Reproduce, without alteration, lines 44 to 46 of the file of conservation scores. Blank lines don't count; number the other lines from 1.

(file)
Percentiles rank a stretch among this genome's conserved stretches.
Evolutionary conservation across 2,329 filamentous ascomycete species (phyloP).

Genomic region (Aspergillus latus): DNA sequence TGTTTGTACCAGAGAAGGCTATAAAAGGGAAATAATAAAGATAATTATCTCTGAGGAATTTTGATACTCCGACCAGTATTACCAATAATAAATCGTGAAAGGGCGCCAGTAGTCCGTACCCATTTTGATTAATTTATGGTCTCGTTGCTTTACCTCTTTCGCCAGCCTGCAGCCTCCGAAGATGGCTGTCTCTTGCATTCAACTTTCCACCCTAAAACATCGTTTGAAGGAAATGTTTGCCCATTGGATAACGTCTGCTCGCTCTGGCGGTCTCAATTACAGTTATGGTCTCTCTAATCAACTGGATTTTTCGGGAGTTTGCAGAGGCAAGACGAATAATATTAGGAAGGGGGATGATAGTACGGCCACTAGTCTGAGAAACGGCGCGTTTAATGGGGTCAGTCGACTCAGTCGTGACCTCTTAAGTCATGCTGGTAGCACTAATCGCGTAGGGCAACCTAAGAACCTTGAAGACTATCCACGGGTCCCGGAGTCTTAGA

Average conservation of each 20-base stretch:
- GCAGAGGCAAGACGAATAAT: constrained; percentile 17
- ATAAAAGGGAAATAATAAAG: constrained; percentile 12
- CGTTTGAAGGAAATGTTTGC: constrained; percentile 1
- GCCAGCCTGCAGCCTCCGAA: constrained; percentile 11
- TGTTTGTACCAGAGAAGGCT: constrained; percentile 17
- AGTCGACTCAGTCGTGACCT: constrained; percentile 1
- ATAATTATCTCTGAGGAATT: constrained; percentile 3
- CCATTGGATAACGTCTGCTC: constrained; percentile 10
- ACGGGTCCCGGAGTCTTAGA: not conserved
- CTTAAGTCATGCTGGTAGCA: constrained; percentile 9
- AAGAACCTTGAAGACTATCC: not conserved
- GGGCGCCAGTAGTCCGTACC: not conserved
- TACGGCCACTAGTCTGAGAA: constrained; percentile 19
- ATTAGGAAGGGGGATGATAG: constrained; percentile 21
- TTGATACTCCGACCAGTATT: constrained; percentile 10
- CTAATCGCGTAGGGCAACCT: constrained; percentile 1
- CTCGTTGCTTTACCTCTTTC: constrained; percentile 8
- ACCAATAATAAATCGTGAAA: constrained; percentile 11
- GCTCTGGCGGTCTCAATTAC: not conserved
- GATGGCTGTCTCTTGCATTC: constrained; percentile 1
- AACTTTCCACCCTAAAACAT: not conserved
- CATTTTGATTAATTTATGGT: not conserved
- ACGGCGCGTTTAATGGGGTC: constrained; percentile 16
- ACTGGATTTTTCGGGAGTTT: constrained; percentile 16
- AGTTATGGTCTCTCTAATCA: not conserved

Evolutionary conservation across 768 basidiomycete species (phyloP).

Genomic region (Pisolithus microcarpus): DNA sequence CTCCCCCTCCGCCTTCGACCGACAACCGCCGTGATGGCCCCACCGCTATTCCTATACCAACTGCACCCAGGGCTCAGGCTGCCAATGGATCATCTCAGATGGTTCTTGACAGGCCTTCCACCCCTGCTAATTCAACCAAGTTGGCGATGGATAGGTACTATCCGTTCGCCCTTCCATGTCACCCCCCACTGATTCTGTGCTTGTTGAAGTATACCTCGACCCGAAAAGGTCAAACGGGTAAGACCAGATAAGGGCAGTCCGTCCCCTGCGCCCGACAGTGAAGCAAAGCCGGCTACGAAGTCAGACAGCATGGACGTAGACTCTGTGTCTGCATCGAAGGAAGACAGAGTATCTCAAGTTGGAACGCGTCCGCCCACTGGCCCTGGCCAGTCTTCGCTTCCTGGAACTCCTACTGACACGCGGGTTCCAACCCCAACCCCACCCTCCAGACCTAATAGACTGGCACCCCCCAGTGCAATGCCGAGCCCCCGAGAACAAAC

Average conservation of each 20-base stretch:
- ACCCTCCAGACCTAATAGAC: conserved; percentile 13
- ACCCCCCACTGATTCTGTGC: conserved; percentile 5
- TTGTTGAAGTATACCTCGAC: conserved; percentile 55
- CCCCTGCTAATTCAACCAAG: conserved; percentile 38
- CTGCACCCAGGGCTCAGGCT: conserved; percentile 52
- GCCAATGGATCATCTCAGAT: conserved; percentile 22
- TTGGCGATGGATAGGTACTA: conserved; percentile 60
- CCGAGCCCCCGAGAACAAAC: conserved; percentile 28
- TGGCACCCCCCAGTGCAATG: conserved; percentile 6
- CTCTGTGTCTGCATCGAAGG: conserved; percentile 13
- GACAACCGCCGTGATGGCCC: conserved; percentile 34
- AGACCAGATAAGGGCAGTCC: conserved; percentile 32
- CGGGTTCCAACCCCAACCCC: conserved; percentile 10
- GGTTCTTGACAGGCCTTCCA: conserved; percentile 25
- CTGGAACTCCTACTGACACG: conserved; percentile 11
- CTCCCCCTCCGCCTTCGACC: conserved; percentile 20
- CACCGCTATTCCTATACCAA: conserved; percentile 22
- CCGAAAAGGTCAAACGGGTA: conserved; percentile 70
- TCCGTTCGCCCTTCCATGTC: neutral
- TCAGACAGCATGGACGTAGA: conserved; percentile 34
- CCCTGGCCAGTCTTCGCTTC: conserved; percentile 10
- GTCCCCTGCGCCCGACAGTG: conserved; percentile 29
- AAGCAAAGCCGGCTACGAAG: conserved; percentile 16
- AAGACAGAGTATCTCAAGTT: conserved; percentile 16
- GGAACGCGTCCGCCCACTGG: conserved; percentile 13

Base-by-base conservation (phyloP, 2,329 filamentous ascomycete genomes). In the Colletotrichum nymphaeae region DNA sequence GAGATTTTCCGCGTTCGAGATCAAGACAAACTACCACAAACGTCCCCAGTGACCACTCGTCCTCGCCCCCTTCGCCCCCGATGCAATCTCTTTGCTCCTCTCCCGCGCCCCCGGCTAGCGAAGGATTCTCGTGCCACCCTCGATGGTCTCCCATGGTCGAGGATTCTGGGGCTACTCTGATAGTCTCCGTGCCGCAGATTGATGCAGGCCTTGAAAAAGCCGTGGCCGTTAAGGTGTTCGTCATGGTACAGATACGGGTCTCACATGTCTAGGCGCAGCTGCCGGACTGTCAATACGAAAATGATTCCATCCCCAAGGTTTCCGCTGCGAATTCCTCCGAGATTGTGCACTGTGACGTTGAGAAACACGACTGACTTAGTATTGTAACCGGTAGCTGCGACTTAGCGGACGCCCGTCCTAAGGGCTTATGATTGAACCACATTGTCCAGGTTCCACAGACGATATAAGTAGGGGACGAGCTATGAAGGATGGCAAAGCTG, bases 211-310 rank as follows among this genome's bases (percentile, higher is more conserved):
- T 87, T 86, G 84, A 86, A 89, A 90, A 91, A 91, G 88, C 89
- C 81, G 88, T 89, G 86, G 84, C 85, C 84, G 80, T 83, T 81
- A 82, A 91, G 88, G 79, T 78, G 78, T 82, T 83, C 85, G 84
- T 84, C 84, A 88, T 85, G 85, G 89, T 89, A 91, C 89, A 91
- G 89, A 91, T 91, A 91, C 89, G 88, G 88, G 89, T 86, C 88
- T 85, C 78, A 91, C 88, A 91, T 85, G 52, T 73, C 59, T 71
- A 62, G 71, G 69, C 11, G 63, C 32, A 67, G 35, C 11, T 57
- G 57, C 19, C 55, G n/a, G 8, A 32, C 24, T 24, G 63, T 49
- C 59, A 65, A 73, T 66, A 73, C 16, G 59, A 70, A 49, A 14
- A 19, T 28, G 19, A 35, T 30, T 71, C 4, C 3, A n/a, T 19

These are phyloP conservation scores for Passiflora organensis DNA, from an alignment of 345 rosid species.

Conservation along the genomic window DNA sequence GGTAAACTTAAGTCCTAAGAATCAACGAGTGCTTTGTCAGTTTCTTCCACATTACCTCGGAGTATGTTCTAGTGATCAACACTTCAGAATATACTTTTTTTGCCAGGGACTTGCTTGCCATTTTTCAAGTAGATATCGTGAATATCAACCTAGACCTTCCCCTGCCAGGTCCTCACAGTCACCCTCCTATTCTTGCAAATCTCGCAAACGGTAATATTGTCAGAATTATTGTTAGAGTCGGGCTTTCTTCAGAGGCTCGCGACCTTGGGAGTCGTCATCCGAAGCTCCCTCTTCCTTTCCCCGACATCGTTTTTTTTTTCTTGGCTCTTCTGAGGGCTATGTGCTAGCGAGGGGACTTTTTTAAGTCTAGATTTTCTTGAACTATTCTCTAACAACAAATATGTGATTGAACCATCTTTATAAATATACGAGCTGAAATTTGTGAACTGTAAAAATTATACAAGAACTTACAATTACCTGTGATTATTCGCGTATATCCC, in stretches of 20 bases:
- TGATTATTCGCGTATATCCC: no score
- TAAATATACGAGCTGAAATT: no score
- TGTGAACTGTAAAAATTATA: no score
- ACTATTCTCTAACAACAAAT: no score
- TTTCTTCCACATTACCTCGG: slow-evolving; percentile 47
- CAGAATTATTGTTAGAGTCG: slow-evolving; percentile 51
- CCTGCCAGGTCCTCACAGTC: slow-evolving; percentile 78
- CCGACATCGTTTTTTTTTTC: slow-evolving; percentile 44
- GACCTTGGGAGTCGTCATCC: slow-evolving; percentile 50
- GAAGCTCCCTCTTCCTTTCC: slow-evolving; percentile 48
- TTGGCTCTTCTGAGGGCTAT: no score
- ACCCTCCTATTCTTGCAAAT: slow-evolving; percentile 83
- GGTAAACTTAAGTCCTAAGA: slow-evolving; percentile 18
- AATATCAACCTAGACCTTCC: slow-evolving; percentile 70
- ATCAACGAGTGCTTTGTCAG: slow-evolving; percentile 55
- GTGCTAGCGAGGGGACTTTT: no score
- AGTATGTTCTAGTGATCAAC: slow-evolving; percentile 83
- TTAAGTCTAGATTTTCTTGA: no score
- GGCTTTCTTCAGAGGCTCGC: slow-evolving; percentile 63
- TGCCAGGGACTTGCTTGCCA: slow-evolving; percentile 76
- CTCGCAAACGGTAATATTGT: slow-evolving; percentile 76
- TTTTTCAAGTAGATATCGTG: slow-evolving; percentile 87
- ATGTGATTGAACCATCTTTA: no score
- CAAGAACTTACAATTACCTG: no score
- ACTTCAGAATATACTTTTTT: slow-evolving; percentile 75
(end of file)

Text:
- AGACCAGATAAGGGCAGTCC: conserved; percentile 32
- CGGGTTCCAACCCCAACCCC: conserved; percentile 10
- GGTTCTTGACAGGCCTTCCA: conserved; percentile 25